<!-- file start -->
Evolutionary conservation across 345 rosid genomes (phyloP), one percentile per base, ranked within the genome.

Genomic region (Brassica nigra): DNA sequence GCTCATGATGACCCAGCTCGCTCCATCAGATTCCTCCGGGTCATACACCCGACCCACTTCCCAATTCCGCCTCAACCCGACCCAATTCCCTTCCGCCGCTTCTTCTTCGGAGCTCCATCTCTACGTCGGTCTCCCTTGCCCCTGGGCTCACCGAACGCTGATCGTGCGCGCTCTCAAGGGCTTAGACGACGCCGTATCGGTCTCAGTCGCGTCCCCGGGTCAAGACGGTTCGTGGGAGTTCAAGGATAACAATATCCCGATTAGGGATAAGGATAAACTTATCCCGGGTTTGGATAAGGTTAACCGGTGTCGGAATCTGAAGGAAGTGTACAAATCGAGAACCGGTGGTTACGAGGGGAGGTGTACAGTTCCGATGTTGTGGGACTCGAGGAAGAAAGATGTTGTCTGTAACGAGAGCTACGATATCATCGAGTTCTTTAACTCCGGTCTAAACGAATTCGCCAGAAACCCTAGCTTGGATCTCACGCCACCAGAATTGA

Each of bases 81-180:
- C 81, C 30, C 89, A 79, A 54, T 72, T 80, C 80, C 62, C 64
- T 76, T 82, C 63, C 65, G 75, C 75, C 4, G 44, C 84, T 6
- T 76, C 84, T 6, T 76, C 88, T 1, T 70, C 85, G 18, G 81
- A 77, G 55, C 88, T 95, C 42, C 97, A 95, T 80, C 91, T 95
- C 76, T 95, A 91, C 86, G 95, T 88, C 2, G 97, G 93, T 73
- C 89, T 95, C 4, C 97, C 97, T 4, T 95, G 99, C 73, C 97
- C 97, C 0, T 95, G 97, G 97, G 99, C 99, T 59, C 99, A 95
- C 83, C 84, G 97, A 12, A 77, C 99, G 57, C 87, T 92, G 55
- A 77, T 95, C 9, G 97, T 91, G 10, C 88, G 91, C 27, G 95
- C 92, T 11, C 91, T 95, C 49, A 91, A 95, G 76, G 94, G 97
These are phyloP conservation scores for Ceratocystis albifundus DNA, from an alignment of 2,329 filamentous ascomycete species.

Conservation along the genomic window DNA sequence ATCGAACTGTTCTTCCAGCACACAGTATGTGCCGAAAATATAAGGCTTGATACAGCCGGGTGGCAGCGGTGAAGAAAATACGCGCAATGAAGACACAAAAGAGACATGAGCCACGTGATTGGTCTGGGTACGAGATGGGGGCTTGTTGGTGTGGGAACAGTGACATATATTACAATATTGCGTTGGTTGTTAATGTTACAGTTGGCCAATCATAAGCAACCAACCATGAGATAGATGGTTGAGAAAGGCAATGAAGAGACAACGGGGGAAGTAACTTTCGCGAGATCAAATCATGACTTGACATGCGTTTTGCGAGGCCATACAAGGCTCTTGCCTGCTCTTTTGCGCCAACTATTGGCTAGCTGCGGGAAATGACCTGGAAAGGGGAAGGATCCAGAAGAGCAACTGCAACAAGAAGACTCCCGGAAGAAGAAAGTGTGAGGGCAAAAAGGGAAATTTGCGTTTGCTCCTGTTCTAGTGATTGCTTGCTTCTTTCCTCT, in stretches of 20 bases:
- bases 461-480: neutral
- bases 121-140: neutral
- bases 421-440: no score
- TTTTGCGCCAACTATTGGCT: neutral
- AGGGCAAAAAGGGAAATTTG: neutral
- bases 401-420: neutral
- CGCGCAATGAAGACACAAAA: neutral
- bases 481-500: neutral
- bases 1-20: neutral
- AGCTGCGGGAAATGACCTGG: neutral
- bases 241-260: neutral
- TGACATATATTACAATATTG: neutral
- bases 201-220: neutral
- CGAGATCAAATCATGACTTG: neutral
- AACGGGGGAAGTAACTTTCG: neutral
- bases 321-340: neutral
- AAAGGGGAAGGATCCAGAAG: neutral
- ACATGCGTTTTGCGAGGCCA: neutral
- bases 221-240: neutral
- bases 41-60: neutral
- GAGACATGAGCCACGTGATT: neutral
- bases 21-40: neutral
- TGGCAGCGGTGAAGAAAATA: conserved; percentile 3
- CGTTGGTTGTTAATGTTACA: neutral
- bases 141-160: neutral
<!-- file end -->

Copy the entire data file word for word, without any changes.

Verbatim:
Evolutionary conservation across 345 rosid genomes (phyloP), one percentile per base, ranked within the genome.

Genomic region (Brassica nigra): DNA sequence GCTCATGATGACCCAGCTCGCTCCATCAGATTCCTCCGGGTCATACACCCGACCCACTTCCCAATTCCGCCTCAACCCGACCCAATTCCCTTCCGCCGCTTCTTCTTCGGAGCTCCATCTCTACGTCGGTCTCCCTTGCCCCTGGGCTCACCGAACGCTGATCGTGCGCGCTCTCAAGGGCTTAGACGACGCCGTATCGGTCTCAGTCGCGTCCCCGGGTCAAGACGGTTCGTGGGAGTTCAAGGATAACAATATCCCGATTAGGGATAAGGATAAACTTATCCCGGGTTTGGATAAGGTTAACCGGTGTCGGAATCTGAAGGAAGTGTACAAATCGAGAACCGGTGGTTACGAGGGGAGGTGTACAGTTCCGATGTTGTGGGACTCGAGGAAGAAAGATGTTGTCTGTAACGAGAGCTACGATATCATCGAGTTCTTTAACTCCGGTCTAAACGAATTCGCCAGAAACCCTAGCTTGGATCTCACGCCACCAGAATTGA

Each of bases 81-180:
- C 81, C 30, C 89, A 79, A 54, T 72, T 80, C 80, C 62, C 64
- T 76, T 82, C 63, C 65, G 75, C 75, C 4, G 44, C 84, T 6
- T 76, C 84, T 6, T 76, C 88, T 1, T 70, C 85, G 18, G 81
- A 77, G 55, C 88, T 95, C 42, C 97, A 95, T 80, C 91, T 95
- C 76, T 95, A 91, C 86, G 95, T 88, C 2, G 97, G 93, T 73
- C 89, T 95, C 4, C 97, C 97, T 4, T 95, G 99, C 73, C 97
- C 97, C 0, T 95, G 97, G 97, G 99, C 99, T 59, C 99, A 95
- C 83, C 84, G 97, A 12, A 77, C 99, G 57, C 87, T 92, G 55
- A 77, T 95, C 9, G 97, T 91, G 10, C 88, G 91, C 27, G 95
- C 92, T 11, C 91, T 95, C 49, A 91, A 95, G 76, G 94, G 97
These are phyloP conservation scores for Ceratocystis albifundus DNA, from an alignment of 2,329 filamentous ascomycete species.

Conservation along the genomic window DNA sequence ATCGAACTGTTCTTCCAGCACACAGTATGTGCCGAAAATATAAGGCTTGATACAGCCGGGTGGCAGCGGTGAAGAAAATACGCGCAATGAAGACACAAAAGAGACATGAGCCACGTGATTGGTCTGGGTACGAGATGGGGGCTTGTTGGTGTGGGAACAGTGACATATATTACAATATTGCGTTGGTTGTTAATGTTACAGTTGGCCAATCATAAGCAACCAACCATGAGATAGATGGTTGAGAAAGGCAATGAAGAGACAACGGGGGAAGTAACTTTCGCGAGATCAAATCATGACTTGACATGCGTTTTGCGAGGCCATACAAGGCTCTTGCCTGCTCTTTTGCGCCAACTATTGGCTAGCTGCGGGAAATGACCTGGAAAGGGGAAGGATCCAGAAGAGCAACTGCAACAAGAAGACTCCCGGAAGAAGAAAGTGTGAGGGCAAAAAGGGAAATTTGCGTTTGCTCCTGTTCTAGTGATTGCTTGCTTCTTTCCTCT, in stretches of 20 bases:
- bases 461-480: neutral
- bases 121-140: neutral
- bases 421-440: no score
- TTTTGCGCCAACTATTGGCT: neutral
- AGGGCAAAAAGGGAAATTTG: neutral
- bases 401-420: neutral
- CGCGCAATGAAGACACAAAA: neutral
- bases 481-500: neutral
- bases 1-20: neutral
- AGCTGCGGGAAATGACCTGG: neutral
- bases 241-260: neutral
- TGACATATATTACAATATTG: neutral
- bases 201-220: neutral
- CGAGATCAAATCATGACTTG: neutral
- AACGGGGGAAGTAACTTTCG: neutral
- bases 321-340: neutral
- AAAGGGGAAGGATCCAGAAG: neutral
- ACATGCGTTTTGCGAGGCCA: neutral
- bases 221-240: neutral
- bases 41-60: neutral
- GAGACATGAGCCACGTGATT: neutral
- bases 21-40: neutral
- TGGCAGCGGTGAAGAAAATA: conserved; percentile 3
- CGTTGGTTGTTAATGTTACA: neutral
- bases 141-160: neutral